The full Forest Footprint for Cities methodology can be found here.
Frequently asked questions
How do cities contribute to tropical deforestation and what can be done about it?
Agricultural exports and urban growth are strongly related to forest loss in recent decades and higher demand for these commodities from an increasingly urbanized world puts pressure on tropical forests. Cities tend to consume more resources than national averages , many of which – such as beef – are significant drivers of tropical deforestation. Furthermore, their population density and cultural influence significantly shapes global consumption patterns beyond their borders. There are signs that cities across the world are taking steps to reduce tropical deforestation. This is good news, but it is not yet enough to counteract the disproportionate impacts that cities are still having on tropical forests and the climate. It is now time for cities to direct their consumption and influence to slow down, and eventually reverse, their negative impacts on life-giving forests outside their jurisdictional boundaries and become partners in their conservation. To address this, it is important for cities to become aware of the impact they have on tropical deforestation through the everyday products they consume. Cities4Forests has developed a Forest Footprint for Cities to help cites do just this. Cities can then link tropical deforestation with their climate mitigation and adaptation planning, and finally make clear commitments to reducing the tropical deforestation they can influence. Leading cities and/or countries are already taking strides to limit their contribution to tropical deforestation, which can be seen under 'Case Studies'.
Why focus on tropical deforestation? What about boreal forests?
The Forest Footprint for Cities focuses on tropical and subtropical deforestation, where deforestation is defined as the permanent land-use change from forest land to crop, pasture, or plantation forest land (Pendrill et al. 2019a, 2019b, 2020). While this includes some temperate regions (i.e., Chile, Australia, New Zealand, and Japan), the majority of temperate and boreal forests are excluded from this analysis as there is little permanent deforestation in these forests (Curtis et al. 2018). Further, what data exist on deforestation in temperate and boreal forests is not able to be parsed out into commodity-specific drivers of deforestation as in Pendrill et al. (2019a, 2019b, 2020). Temperate and boreal forest loss and degradation are important issues; however, the vast majority of recent forest loss in these areas is attributed not to food products (as with tropical and subtropical deforestation) but to timber harvesting in managed forests (Curtis et al. 2018; Goldman et al. 2020; Hoang and Kanemoto 2021). As forests that are harvested in temperate and boreal zones are likely to be replanted or naturally regenerated, this forest loss falls outside the scope of the Forest Footprint methodology.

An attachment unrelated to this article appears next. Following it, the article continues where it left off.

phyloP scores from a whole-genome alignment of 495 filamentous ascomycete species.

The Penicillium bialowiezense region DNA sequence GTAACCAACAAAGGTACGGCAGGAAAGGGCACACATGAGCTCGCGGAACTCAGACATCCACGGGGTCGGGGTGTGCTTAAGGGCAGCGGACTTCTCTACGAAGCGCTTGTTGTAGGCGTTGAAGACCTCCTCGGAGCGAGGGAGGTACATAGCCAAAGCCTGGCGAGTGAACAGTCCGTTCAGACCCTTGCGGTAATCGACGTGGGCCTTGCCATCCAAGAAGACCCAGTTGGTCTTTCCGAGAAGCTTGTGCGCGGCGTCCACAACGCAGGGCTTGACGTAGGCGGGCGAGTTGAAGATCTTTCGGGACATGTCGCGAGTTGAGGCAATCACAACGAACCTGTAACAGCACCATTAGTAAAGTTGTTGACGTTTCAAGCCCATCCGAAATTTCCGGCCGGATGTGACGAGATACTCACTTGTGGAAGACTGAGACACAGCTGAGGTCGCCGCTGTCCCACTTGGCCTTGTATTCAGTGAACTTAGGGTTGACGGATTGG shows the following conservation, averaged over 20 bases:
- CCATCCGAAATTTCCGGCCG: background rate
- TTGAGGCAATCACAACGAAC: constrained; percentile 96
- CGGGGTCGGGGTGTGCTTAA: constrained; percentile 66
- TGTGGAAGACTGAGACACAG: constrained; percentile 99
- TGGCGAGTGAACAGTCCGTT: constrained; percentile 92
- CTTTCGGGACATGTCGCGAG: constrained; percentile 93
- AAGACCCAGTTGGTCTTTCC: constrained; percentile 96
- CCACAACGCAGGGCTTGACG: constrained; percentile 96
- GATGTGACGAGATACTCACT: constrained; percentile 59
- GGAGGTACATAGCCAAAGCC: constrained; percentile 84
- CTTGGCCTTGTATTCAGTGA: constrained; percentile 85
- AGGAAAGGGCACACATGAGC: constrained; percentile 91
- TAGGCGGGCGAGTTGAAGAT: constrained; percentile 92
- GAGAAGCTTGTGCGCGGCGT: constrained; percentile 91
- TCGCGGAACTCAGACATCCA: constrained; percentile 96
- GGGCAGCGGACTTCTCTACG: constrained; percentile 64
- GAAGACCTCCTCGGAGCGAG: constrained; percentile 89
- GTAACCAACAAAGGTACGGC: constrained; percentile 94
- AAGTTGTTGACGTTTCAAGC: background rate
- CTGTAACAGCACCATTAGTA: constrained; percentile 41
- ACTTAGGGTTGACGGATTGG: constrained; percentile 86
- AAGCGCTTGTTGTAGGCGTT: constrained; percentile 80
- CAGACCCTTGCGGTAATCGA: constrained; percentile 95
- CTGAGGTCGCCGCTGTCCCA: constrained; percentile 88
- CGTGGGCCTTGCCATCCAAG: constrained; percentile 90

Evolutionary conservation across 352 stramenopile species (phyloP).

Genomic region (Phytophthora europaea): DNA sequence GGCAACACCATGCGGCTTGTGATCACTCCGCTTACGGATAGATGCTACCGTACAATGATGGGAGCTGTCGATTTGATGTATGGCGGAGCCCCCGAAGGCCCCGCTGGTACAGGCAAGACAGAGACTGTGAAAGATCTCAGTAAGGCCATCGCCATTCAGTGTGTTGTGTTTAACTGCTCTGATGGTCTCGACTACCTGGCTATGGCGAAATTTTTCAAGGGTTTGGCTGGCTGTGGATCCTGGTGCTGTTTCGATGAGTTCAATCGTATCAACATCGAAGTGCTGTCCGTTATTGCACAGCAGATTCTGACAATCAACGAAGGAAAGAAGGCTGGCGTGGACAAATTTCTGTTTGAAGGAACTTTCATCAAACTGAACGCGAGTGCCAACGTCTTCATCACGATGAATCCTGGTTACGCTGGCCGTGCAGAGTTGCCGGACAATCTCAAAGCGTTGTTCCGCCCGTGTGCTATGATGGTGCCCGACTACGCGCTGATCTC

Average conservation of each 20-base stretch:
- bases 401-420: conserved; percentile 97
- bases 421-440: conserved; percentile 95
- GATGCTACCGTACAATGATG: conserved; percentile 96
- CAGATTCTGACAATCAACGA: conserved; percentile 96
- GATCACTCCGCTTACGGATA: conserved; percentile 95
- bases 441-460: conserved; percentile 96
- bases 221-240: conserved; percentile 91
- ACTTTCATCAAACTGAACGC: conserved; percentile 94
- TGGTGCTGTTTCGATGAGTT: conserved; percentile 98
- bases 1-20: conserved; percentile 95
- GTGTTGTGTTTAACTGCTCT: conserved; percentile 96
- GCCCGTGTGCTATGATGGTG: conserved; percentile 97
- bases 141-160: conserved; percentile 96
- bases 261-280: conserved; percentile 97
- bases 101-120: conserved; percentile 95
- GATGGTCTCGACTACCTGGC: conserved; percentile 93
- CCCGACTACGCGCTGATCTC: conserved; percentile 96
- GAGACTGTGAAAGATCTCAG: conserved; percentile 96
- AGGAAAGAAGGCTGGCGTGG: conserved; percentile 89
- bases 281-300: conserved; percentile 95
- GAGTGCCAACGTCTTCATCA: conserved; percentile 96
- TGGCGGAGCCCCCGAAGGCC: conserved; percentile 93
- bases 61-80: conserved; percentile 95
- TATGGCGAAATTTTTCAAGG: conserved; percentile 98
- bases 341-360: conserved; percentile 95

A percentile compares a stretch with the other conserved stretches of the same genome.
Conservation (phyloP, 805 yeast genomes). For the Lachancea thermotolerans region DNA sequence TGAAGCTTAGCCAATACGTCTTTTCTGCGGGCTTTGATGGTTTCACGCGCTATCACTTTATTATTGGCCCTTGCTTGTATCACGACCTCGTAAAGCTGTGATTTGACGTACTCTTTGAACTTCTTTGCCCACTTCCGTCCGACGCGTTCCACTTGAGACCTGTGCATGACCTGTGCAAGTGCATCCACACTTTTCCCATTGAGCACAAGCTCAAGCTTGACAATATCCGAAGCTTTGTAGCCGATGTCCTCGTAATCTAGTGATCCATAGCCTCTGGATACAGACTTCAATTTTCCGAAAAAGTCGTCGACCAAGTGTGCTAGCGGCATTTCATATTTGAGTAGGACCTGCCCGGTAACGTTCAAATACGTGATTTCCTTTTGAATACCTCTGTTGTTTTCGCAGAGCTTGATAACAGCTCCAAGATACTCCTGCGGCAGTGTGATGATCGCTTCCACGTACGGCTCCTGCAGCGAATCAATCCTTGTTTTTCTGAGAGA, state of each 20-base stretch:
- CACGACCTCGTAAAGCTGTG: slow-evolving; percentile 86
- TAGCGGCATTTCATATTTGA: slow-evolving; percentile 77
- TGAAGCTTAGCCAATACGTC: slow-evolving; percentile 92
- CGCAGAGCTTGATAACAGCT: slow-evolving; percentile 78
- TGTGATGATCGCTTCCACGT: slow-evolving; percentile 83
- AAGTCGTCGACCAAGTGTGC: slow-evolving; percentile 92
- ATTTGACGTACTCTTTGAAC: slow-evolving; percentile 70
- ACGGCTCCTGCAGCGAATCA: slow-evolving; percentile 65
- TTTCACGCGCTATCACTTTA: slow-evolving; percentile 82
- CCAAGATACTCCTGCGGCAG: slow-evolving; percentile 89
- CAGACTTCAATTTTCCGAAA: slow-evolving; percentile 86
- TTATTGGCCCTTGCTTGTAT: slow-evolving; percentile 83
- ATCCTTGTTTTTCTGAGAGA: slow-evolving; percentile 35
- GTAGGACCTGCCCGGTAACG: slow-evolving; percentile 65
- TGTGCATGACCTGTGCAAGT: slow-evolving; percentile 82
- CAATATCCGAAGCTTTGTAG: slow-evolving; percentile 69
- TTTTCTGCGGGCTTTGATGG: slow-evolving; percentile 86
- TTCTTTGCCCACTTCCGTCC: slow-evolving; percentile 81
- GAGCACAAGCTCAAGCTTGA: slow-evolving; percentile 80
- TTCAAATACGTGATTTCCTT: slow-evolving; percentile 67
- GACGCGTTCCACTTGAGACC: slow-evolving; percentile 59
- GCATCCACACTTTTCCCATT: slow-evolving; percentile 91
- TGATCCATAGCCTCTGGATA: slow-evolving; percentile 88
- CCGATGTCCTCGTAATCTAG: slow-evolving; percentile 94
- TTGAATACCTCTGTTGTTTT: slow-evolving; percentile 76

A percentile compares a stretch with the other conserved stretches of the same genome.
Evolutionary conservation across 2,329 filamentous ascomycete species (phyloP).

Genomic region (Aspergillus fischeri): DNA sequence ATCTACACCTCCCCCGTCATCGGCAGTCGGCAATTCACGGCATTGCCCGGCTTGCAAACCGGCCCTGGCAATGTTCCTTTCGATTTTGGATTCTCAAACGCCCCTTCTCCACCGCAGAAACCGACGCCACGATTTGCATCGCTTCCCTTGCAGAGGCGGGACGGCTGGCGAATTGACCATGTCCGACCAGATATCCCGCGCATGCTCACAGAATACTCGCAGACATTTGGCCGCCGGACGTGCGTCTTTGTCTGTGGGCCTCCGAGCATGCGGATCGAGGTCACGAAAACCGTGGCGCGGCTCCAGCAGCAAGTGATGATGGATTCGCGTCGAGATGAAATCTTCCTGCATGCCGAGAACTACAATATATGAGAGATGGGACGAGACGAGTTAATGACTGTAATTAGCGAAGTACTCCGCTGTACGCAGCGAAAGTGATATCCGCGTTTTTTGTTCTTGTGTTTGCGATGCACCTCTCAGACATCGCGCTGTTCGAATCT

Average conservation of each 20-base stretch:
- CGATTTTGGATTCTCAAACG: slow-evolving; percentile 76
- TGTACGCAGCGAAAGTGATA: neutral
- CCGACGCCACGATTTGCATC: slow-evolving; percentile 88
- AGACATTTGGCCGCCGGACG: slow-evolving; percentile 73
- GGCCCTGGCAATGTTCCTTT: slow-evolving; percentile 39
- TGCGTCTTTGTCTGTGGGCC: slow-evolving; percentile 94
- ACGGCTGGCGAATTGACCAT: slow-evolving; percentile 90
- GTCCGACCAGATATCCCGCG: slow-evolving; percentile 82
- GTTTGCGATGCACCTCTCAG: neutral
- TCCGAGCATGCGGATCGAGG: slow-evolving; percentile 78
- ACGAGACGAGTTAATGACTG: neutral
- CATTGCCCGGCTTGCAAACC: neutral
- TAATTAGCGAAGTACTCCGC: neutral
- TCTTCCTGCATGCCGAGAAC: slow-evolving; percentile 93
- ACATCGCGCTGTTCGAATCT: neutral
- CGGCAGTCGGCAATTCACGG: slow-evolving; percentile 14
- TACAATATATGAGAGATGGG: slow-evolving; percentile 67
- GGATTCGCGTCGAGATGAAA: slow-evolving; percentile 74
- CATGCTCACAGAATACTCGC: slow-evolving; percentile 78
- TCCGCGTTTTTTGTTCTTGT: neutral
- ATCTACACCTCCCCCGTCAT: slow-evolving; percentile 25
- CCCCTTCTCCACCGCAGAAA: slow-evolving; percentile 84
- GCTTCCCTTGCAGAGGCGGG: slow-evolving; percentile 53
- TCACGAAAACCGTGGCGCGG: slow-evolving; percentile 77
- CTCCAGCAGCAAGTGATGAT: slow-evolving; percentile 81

What are the main contributors to city-driven tropical deforestation?
Agricultural expansion is the main cause of deforestation. Globally, crop, livestock, and wood production is responsible for 55% of all deforestation from 1990-2008. Within this, the production of just four commodities – beef, soybeans, palm oil, and wood – was responsible for over 40% of total tropical deforestation from 2000-2011. The following commodities have been identified as “forest-risk commodities” due to the impact their production and extraction has on the deforestation or degradation of tropical forests.
Why does the Forest Footprint use multiple variants and impact models?
The Forest Footprint estimate represents the embodied deforestation in products consumed in a given city. It is based on an average of three distinct footprint variants—Global Average, Distributed Impact, and Trade Flow—each of which is calculated based on different combinations of consumption calculations and impact models. This flexibility allows cities to compare and contrast the impacts of their consumption on tropical and subtropical forests, based on the different assumptions of these models. These footprints align roughly with the three footprints proposed by the European Commission (2013, 97) but are based on simpler methods of estimation. Together, these footprint variants are intended to give city staff and residents a more comprehensive understanding of their impact on tropical and subtropical forests. This supports the the main goals of the Forest Footprint for Cities: 1) to raise awareness of the scale of the overall impact of urban consumption on tropical and subtropical forests and 2) to help cities focus their climate mitigation actions on high impact commodities.